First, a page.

Grand Slam titles for players outside of the top four in the ATP rankings may be few and far between, but there is adequate reason to believe that one of men’s tennis’ lesser lights could cause a stir at the French Open.
Looking back at the last seven years, Juan Martin del Potro’s US Open triumph of 2009 is the only real surprise success, while only a handful of other real tournament underdogs have even reached Grand Slam finals.
But the form and wellbeing of the top four this season suggest that their run of victories could well end.
Rafael Nadal is unsurprisingly the one to beat at Roland Garros again and bearing in mind that Novak Djokovic is the only player to beat him in his last four clay-court tournaments, he will be supported to win an eighth French Open crown in nine years at 5/6.
However, Nadal was forced to miss the Monte Carlo Masters because of his long-standing knee problems, which may give punters cause for concern, while he has been beaten on clay by Argentine Horacio Zeballos this year.
Djokovic has played sparingly in the clay-court season thus far and his defeat to Gregor Dimitrov in his opening match of the Madrid Masters will not offer much of a confidence boost.
This can be added to a defeat to Tommy Haas on the hard courts of Miami earlier this season and suddenly Djokovic is not looking such a shoo-in to knock off those further down the ATP rankings.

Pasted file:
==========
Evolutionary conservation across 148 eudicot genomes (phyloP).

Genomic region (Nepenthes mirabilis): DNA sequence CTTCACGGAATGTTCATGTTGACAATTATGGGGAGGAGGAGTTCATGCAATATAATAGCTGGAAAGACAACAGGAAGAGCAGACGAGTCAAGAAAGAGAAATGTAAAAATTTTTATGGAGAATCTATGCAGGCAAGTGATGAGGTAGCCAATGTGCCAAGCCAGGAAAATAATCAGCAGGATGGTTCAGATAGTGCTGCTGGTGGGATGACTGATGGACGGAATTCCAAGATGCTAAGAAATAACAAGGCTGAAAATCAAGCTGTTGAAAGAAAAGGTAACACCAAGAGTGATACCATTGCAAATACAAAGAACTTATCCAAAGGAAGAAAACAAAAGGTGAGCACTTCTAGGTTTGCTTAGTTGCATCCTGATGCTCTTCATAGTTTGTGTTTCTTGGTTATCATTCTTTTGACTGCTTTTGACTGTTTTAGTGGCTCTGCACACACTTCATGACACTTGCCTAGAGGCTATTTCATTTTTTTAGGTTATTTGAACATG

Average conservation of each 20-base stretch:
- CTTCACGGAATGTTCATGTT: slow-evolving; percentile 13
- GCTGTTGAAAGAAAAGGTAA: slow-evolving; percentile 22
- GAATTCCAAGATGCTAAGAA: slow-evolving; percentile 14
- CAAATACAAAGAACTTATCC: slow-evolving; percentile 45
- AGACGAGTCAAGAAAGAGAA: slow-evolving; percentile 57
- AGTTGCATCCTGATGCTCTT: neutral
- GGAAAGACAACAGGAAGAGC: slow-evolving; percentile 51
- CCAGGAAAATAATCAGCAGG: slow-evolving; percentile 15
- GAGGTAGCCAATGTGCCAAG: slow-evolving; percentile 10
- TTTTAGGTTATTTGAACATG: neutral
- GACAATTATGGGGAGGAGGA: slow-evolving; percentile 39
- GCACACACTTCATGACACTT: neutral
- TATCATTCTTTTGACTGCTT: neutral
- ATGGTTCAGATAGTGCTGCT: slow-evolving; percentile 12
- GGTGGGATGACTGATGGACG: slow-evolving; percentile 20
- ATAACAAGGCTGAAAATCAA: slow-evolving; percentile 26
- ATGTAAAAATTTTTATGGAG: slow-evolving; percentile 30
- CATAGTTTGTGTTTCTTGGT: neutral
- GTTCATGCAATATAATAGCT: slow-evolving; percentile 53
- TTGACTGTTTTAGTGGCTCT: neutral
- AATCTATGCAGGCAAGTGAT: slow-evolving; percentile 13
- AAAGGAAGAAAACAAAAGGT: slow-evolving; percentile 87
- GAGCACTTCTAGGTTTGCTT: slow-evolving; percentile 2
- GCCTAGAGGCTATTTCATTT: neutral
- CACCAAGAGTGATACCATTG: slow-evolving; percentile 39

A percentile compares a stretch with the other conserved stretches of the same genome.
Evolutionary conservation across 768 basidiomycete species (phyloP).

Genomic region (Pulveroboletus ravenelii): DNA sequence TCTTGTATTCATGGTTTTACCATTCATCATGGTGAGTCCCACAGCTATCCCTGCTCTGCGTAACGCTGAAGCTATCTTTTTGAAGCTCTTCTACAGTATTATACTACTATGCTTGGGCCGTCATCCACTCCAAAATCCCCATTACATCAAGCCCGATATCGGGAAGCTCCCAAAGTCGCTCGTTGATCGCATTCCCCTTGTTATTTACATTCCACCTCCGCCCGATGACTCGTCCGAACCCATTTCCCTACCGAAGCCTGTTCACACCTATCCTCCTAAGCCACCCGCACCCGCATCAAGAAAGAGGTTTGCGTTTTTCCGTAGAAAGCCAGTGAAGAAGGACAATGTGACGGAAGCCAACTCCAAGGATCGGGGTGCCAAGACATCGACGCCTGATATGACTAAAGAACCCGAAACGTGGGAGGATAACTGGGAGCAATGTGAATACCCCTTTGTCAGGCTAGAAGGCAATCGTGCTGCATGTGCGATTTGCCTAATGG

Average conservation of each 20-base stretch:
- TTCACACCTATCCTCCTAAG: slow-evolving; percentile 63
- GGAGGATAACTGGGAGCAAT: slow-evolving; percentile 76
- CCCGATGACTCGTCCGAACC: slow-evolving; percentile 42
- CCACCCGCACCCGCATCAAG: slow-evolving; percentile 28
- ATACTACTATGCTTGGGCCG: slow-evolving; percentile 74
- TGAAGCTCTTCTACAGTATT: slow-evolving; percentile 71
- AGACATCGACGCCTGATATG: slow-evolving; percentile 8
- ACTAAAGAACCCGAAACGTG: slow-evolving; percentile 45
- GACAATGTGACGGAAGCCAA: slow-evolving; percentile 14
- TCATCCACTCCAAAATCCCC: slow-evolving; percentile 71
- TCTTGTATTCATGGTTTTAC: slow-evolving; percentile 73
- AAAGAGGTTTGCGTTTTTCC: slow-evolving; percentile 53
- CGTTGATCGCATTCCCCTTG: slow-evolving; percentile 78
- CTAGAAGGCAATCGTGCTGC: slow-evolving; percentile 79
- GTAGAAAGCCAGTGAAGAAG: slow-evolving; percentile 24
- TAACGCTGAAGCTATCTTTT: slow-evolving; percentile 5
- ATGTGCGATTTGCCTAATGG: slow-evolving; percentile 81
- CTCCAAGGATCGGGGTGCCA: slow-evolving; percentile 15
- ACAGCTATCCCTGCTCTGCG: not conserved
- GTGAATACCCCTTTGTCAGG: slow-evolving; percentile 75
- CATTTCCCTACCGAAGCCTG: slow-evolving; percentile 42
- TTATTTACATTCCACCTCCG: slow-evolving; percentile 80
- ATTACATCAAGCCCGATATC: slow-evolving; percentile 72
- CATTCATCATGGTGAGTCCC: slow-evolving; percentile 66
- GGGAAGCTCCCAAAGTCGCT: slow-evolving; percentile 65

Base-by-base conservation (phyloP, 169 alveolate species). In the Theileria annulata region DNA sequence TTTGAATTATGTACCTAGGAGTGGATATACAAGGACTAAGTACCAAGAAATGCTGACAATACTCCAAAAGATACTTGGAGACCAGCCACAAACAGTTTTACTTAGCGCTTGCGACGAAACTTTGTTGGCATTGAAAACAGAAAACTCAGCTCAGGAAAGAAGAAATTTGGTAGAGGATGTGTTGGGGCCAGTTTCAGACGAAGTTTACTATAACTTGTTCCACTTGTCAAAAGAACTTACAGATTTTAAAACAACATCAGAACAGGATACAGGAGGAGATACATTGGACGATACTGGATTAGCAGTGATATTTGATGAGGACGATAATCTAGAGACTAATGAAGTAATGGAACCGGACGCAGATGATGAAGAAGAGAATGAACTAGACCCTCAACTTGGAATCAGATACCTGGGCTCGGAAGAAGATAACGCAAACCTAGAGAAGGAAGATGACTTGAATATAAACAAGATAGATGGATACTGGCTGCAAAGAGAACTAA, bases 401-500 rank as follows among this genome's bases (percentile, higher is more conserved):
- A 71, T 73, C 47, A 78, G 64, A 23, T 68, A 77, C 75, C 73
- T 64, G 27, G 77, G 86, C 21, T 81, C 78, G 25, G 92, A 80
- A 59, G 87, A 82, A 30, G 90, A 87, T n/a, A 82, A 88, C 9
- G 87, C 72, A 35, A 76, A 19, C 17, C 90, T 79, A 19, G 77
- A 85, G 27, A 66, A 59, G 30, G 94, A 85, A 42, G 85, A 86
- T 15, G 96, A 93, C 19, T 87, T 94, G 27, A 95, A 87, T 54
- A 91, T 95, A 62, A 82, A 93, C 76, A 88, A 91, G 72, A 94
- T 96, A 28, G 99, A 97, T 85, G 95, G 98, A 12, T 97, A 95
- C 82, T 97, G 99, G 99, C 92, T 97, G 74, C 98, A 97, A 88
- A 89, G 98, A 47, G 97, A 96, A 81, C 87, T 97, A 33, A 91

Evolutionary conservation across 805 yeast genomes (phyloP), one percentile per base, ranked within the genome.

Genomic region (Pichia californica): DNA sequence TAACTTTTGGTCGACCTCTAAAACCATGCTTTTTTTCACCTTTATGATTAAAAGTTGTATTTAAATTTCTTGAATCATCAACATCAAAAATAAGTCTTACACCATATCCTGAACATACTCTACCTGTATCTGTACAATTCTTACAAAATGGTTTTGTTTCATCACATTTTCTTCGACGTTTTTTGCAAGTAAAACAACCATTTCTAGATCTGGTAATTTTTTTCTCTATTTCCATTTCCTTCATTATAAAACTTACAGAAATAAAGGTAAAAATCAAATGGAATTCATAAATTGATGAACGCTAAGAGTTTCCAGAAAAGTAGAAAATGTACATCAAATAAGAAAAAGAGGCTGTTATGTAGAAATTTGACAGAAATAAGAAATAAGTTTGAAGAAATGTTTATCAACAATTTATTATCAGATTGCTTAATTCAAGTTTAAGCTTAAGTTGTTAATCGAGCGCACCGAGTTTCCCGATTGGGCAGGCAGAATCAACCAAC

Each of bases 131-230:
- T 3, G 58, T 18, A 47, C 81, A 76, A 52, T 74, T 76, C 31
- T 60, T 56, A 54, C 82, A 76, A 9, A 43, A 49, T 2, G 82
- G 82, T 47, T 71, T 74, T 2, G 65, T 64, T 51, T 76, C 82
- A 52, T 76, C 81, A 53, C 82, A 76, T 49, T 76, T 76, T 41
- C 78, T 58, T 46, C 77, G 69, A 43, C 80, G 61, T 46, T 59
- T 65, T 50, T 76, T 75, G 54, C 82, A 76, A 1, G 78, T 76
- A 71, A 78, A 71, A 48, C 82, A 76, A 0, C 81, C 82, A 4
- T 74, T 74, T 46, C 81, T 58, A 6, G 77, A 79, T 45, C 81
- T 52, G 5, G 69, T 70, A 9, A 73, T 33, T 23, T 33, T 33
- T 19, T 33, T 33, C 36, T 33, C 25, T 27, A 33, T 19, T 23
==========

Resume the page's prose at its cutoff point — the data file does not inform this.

Andy Murray has never previously gone beyond the semi finals of the French Open and the fact that he only won three games against Stanislas Wawrinka in Monte Carlo is not the form of a Grand Slam champion.
Needing a third set tie-break to see off Gilles Simon in Madrid also looks patchy form.
Then we come to the final player to make up the big four and Roger Federer is still to reach a final of any kind in the 2013 season, let alone win a tournament.
His latest setback came in Madrid against Kei Nishikori, who has the game to threaten any of the top players on his day and may well be worth an each-way punt to win the French Open at 150/1.
Nishikori also holds victories over the likes of Djokovic, David Ferrer, Tomas Berdych and Jo-Wilfried Tsonga in his career so knows he can beat the top players, while he arguably would have been an even bigger force on the tennis stage if not slowed down by injuries.
But the Japanese player rates his Federer success as his best ever and therefore, he could not be arriving at the French Open on any more of a high in the hope of reaching the latter stages.
All Odds and Markets are correct as of the date of publishing.